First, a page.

Teens Influenced By Images Of Smoking On Social Media

As social animals, we human beings take our cues from our peers. Unsurprisingly, psychologists and social scientists have found that this dynamic is easily translated to social media -- including subtle peer pressure linked with a whole bunch of negative, self-destructive behaviors.

In the latest such study, researchers from the University of Southern California have found that teens who see photographs of friends smoking and drinking on social media are more likely to do so themselves.  The study, published in the Journal of Adolescent Health, was based on a survey of 1,563 tenth grade students in Los Angeles over a six-month period beginning October 2010, and revealed that 34% of respondents had at least one friend who talked about partying on social media, while 20% said their friends posted photos of them drinking online.

The study was able to separate correlation from causation by tracking subject responses over time, showing that teens’ increased exposure to pictures of friends smoking and drinking was followed by increased propensity to engage in these activities themselves, rather than a simultaneous or coincidental phenomenon. Indeed, the fewer close friends a teen had who smoked or drank, the more likely that teen would be influenced by pictures of other people engaging in these activities on social media -- suggesting it is in fact the pictures, rather than direct personal interactions, that are doing the influencing.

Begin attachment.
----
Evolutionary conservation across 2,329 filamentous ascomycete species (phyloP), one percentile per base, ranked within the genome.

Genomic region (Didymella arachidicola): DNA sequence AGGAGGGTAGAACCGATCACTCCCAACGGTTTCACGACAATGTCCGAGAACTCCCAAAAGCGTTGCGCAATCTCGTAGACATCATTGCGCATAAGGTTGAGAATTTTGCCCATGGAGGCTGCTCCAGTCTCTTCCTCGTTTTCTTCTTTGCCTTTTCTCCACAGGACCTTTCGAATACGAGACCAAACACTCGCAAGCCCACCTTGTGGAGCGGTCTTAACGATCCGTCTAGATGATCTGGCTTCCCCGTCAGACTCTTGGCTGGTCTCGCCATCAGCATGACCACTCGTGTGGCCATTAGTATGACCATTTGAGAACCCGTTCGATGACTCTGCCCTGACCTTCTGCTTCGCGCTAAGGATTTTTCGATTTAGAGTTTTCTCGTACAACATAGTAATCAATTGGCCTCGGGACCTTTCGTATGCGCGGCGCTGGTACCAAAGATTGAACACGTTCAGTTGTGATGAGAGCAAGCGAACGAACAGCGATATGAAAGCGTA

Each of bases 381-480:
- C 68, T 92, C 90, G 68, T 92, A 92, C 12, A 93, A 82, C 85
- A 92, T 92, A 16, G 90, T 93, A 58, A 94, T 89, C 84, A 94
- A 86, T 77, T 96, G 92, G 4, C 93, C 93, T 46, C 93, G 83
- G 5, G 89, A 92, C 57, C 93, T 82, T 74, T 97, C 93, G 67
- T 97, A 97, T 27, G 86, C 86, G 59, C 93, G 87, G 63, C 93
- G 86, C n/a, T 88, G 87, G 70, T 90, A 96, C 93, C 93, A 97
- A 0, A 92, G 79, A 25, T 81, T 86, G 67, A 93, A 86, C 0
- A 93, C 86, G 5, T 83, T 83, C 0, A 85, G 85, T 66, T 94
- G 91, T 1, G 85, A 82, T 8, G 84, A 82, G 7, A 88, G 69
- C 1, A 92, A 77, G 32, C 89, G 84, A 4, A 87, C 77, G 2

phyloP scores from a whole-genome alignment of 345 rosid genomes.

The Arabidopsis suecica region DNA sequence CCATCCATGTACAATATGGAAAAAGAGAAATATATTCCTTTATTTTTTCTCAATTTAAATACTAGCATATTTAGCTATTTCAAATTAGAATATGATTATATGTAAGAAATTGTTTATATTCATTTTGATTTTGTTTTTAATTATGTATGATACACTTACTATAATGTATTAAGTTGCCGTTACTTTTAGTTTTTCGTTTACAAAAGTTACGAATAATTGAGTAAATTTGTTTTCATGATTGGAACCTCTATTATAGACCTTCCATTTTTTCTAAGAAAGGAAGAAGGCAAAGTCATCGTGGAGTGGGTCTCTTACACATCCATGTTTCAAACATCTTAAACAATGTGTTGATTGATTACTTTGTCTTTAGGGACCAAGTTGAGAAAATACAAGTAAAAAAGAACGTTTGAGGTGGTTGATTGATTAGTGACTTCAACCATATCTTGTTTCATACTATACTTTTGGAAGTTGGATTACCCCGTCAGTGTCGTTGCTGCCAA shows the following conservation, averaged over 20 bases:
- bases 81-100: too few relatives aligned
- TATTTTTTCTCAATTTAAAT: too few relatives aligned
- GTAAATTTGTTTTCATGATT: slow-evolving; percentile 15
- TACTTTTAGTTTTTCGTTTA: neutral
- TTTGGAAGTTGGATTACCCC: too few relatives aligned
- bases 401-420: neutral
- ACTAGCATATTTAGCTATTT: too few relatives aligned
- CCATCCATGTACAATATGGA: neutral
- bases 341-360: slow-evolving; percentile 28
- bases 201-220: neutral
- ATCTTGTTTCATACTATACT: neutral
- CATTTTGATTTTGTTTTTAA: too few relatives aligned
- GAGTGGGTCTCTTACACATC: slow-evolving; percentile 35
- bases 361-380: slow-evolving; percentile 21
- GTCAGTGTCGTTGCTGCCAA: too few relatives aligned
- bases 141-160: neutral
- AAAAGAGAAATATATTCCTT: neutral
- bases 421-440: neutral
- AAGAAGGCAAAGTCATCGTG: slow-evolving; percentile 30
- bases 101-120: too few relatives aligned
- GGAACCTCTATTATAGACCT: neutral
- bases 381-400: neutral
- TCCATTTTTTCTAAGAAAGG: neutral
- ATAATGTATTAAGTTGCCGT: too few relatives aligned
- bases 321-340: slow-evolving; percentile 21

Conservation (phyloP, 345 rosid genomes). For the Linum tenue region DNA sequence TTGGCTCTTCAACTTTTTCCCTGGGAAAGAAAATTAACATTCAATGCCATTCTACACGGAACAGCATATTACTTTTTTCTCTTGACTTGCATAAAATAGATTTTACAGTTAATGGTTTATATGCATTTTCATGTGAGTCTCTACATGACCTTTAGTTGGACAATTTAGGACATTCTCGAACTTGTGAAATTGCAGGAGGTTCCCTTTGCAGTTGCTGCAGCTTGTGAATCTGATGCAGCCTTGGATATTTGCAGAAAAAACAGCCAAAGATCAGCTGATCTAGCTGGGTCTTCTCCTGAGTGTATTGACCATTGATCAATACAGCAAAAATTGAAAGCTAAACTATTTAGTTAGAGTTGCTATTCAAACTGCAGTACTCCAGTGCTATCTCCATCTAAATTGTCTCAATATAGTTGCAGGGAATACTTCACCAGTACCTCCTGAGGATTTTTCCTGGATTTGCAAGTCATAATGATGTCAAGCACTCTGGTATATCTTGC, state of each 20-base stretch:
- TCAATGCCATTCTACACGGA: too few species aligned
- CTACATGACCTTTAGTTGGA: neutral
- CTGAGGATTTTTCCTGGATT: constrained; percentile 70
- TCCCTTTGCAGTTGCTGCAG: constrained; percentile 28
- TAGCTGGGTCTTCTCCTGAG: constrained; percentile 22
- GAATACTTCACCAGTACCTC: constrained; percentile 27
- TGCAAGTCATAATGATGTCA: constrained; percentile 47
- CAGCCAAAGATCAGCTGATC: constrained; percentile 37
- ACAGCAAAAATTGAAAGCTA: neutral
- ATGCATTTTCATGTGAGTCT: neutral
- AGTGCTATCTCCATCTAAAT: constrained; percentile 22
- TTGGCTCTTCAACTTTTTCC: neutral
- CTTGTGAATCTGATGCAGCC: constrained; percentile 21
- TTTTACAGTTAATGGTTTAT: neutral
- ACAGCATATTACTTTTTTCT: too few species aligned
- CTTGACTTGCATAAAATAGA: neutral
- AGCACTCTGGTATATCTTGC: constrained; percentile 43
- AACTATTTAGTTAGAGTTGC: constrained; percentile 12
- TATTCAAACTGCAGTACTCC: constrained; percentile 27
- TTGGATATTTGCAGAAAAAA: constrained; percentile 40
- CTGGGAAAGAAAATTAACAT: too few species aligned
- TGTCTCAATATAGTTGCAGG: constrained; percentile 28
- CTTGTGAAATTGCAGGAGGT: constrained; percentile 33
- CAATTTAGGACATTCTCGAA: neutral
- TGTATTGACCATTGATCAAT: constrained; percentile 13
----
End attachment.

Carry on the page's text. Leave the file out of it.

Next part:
At the same time, the study also separated out factors like the size of an individuals’ online friend network, which was shown to have no impact on behaviors like smoking and drinking.

Recently I wrote about a study proposal from the National Institutes of Health that intends to investigate the ways social media encourages binge drinking, and may also serve as a platform for “preventive interventions” to combat alcohol abuse. The NIH’s Funding Opportunity Announcement notes that social media may shape perceptions of acceptable levels of alcohol consumption and prompt alcohol abuse, as “the portrayal of oneself as a drinker, especially as one able to consume significant amounts of alcohol, is considered by many young people to be a socially desirable component of one’s identity.”

The NIH proposal solicitation further states, all too plausibly: “Underage drinking generally is not viewed as deviant behavior on such sites, that drinking on school nights is seemingly quite acceptable, and that getting ‘wasted’ (including blackouts) is hardly a cause for concern -- indeed, reconstructing with others the full range of ‘lost’ events following a bout of binge drinking seems mostly regarded as a fun activity.”

Next story loading loading..